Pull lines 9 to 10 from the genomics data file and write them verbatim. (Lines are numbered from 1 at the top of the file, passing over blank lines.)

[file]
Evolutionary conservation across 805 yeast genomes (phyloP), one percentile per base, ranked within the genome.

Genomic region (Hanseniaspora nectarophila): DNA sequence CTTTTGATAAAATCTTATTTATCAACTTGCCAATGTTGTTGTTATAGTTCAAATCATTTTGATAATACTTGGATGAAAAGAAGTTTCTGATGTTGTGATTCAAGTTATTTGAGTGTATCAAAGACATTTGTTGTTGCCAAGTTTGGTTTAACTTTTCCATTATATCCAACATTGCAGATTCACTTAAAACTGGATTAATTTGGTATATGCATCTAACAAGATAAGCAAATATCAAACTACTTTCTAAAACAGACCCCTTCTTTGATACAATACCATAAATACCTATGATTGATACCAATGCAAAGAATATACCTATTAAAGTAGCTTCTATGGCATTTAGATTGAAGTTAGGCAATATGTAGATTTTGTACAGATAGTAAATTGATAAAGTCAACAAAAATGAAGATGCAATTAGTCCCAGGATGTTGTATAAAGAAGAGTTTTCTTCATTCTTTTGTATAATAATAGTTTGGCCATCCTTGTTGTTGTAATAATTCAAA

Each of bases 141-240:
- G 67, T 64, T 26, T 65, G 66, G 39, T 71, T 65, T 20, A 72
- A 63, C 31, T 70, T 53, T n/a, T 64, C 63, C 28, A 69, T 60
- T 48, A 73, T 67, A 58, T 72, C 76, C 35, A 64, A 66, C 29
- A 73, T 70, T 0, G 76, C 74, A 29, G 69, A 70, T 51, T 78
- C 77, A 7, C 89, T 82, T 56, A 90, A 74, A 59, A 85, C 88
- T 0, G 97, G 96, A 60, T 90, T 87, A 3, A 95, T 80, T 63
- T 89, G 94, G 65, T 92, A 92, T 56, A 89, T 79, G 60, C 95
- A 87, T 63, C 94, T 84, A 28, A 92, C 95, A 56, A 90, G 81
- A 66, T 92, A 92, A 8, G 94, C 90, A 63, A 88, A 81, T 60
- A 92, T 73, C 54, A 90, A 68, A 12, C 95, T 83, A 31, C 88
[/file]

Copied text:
- T 0, G 97, G 96, A 60, T 90, T 87, A 3, A 95, T 80, T 63
- T 89, G 94, G 65, T 92, A 92, T 56, A 89, T 79, G 60, C 95